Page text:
How to Contract – Getting it Right

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How to Contract - Getting it Right

The contracting industry is growing by leaps and bounds each year, as a large number of working professionals wake up to the flexibility and freedom that contracting offers. However, no matter how interested in contracting some professionals are, they often struggle with figuring out how to contract, especially when it comes to transitioning from their current position and lifestyle to the unfamiliar demands of contracting.

If you’re one of those that are still finding their footing, below are a few tips to help you along the way:

Quitting Your Job

This is probably the most difficult part when it comes to transitioning from being a full-time employee to a private contractor. Most professionals find it difficult to leave their cushy jobs that provide steady paychecks for the seeming uncertainty of contracting. However, you don’t have to be afraid of quitting your job if you’re confident about your skills and expertise, as there are plenty of clients looking for contractors every day. Just be sure to respond speedily to job invitations and communicate well with both prospects and clients. That way, you’ll be able to create a steady income for yourself, while still enjoying the freedom and flexibility of working wherever, whenever.

Getting Your First Contract

For the first few months, you’ll most probably have to approach clients in order to acquire contracts as you’re still building a reputation for yourself and learning how to contract, but as time goes you’ll start getting approached by clients either directly or through a recruitment agent. Also, familiarize yourself with online job boards and apply for jobs there using your updated CV. Don’t forget the specialist sites that are always willing to hire new contractors, and be willing to put up with lower rates in the beginning as you work to prove yourself, and slowly increase them until you reach a comfortable earning threshold.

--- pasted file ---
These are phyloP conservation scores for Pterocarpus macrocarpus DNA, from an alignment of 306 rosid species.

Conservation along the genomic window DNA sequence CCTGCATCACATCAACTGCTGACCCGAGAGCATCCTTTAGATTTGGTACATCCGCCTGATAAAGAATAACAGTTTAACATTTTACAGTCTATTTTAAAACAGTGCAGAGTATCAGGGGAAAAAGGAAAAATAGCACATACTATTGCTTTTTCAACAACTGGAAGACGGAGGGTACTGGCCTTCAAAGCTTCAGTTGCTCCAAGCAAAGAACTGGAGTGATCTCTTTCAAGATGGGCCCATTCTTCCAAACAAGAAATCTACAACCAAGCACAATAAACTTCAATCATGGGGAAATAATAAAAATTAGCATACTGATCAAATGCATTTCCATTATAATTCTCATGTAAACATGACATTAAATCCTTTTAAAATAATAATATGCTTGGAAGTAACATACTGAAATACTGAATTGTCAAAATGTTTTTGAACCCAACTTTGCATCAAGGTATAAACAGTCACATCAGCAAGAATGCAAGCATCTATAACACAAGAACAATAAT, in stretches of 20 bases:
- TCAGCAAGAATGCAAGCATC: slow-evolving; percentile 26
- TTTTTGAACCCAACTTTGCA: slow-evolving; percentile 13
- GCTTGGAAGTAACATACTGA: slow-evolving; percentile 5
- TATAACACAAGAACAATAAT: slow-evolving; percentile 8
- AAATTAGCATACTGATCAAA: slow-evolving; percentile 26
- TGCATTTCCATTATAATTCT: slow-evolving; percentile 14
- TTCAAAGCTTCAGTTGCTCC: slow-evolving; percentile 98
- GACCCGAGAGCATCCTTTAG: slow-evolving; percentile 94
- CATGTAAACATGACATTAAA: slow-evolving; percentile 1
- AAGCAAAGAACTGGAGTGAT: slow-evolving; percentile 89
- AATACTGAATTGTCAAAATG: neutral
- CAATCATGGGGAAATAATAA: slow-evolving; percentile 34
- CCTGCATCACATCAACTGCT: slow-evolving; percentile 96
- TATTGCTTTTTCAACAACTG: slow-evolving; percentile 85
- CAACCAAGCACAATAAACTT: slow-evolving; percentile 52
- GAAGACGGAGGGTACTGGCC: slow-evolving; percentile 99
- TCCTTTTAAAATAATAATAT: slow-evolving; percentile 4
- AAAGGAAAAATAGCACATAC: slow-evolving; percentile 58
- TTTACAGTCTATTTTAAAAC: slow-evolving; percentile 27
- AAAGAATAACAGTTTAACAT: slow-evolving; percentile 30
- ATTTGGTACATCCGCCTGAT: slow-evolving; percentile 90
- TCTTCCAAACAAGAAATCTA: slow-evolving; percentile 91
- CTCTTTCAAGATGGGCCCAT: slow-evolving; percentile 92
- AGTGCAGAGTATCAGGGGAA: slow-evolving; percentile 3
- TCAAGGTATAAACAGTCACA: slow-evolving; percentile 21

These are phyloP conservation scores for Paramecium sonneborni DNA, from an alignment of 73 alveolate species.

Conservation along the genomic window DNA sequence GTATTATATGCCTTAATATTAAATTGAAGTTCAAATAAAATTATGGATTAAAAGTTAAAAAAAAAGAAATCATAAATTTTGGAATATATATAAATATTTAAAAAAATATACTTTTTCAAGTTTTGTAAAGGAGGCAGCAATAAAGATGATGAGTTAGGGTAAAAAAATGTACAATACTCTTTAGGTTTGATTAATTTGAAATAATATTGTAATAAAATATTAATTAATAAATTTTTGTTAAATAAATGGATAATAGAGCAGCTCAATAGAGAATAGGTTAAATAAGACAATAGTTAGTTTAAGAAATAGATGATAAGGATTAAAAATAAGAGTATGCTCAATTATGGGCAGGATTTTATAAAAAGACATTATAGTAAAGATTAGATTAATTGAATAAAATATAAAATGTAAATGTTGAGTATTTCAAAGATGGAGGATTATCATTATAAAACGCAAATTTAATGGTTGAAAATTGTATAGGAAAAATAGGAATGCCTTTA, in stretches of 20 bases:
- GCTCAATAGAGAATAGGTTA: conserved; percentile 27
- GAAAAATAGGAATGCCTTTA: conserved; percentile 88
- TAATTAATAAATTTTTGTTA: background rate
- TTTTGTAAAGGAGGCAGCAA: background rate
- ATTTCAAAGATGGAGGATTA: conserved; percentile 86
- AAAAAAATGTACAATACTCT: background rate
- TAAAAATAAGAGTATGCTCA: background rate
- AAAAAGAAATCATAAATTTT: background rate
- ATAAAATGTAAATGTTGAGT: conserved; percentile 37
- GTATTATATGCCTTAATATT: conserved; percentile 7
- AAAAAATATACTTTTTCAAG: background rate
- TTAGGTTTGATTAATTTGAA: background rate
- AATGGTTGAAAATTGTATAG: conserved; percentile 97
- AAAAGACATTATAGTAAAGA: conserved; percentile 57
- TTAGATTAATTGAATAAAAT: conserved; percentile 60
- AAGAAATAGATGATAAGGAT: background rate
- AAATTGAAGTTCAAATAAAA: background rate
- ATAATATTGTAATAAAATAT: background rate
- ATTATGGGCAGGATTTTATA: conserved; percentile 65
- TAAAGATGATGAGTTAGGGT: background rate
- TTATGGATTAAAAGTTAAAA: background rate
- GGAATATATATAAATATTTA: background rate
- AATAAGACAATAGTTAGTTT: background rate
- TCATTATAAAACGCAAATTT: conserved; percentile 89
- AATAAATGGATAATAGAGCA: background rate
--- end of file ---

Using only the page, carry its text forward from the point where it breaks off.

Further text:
Structuring Your Contracts

Structure your contracts appropriately, and consider your status in relation to IR35, as including it in your contract could decrease your earning potential by up to 25%. Make sure to consult with a professional accountant or tax practitioner if you’re unsure about your position, to ensure that you’re on the right side of the law when it comes to the latest legislation.  Figuring out how to contract is an ongoing process, and tax and accounting experts are just a few of the professionals whose expertise you’ll require in order to successfully make the switch from full-time employee to contractor.

Determining Your Payment Structure

Your options when it comes to the payment structure are either to register yourself as a limited company or to work under an umbrella company.  Although it provides you with plenty of legal and accounting expertise, one disadvantage of working with an umbrella company is the deductible fees that almost amount to the same amount you’d pay if you were fulfilling a contract under IR35.

On the other hand, getting registered as a limited company could save you a lot of money when you pick contracts outside of IR35, but then you’d have to hire an accountant to help you remain compliant with the relevant tax and accounting legislation.  Therefore, it’s important to think carefully about this decision as both options come with their own advantages and disadvantages.

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